Asked whether Cannes’ various programmers shared titles they thought were good but not appropriate for their own selection, Illos said they didn’t. In part, that may be because the various Cannes line-ups are, to some degree, in competition with one another. Filmmakers, of course, are not bound by the same etiquette and may submit to more than one programme. Last year, Miguel Gomes’s three-part Arabian Nights and Arnaud Desplechin’s My Golden Days played DF having reportedly been declined by the Main Competition.
Illos admitted, however, that he would champion films he thought were great but being overlooked to programmers from other festivals.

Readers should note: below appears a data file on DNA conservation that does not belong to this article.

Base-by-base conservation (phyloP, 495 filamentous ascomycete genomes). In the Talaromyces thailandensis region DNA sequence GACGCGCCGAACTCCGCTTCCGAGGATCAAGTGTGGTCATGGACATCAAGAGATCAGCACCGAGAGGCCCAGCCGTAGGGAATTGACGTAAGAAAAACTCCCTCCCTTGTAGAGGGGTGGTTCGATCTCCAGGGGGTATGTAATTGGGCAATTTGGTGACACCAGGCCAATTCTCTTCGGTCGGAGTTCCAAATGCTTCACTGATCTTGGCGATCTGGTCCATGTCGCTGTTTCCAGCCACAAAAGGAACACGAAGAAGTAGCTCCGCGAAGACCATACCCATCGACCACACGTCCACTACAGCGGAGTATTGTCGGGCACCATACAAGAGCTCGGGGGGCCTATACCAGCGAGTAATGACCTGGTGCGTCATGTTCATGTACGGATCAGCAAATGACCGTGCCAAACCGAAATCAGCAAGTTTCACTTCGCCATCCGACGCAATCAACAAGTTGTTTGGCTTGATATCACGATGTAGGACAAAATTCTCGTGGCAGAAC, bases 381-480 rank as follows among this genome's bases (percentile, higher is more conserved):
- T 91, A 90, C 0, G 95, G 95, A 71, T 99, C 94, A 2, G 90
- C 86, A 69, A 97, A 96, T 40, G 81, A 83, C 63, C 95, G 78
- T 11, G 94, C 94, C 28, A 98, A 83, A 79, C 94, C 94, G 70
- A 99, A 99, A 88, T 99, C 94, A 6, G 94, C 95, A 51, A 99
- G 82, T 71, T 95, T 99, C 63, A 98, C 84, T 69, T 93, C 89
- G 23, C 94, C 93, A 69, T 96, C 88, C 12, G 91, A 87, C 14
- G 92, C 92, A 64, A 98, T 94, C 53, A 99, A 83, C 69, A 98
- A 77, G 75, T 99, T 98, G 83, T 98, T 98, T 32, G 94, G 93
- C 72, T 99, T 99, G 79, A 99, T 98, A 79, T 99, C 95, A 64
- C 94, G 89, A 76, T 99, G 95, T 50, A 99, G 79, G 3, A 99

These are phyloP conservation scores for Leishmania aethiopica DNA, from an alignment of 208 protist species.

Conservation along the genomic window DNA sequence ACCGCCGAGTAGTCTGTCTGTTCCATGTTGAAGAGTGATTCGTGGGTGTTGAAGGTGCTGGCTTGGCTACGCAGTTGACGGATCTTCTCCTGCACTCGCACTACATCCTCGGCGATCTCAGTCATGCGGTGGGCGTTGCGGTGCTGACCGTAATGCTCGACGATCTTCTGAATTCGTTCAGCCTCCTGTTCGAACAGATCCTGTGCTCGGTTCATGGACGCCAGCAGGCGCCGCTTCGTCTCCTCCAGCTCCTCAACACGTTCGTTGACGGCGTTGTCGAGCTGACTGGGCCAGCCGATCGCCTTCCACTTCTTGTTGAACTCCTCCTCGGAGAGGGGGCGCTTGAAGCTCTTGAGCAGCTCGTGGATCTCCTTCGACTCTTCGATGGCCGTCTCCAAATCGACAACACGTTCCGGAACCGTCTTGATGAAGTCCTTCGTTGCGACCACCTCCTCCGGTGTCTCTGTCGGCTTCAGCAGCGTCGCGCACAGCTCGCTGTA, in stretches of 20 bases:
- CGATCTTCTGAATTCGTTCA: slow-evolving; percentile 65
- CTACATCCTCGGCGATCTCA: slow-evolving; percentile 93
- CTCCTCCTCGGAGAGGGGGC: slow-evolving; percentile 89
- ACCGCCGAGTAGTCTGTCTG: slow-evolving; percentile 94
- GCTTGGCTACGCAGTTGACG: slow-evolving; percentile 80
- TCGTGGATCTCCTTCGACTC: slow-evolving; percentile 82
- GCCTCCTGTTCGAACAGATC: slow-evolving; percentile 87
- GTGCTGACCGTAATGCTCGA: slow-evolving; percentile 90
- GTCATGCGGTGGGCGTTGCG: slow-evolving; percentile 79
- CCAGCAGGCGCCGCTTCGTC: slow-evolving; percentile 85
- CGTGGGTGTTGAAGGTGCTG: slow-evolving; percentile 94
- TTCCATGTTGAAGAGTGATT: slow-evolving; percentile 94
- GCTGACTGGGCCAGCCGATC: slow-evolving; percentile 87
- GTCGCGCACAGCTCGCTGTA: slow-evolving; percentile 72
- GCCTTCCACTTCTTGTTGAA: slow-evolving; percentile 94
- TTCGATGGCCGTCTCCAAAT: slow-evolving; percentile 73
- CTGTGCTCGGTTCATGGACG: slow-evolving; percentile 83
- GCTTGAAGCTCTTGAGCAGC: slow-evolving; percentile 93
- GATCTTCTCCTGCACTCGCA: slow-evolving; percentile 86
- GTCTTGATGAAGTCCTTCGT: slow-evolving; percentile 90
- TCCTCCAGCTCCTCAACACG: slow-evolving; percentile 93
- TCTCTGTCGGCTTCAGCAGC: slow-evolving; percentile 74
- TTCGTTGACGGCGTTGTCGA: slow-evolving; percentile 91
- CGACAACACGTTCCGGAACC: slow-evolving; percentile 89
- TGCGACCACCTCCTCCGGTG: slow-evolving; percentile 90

What’s the benefit of selection? asked an audience member.
DF doesn’t pay for flights, Illos noted, although Currie suggested that it was a pretty safe bet that a selection in one of the Cannes line-ups would persuade the NZFC to stump up for a plane ticket.
We offer accommodation for directors, Illos explained, adding that the festival’s press office was also at the disposal of filmmakers selected, to help organise interviews, meetings, promotions. Any Cannes selection opens doors, whether with sales agents, distributors, or producers.
Noting that Cannes could seem a very long way away from New Zealand, and that it had been over a decade since the last DF selection for a NZ feature, Currie asked if Illos could offer examples of other small countries whose films were well-respected in Cannes.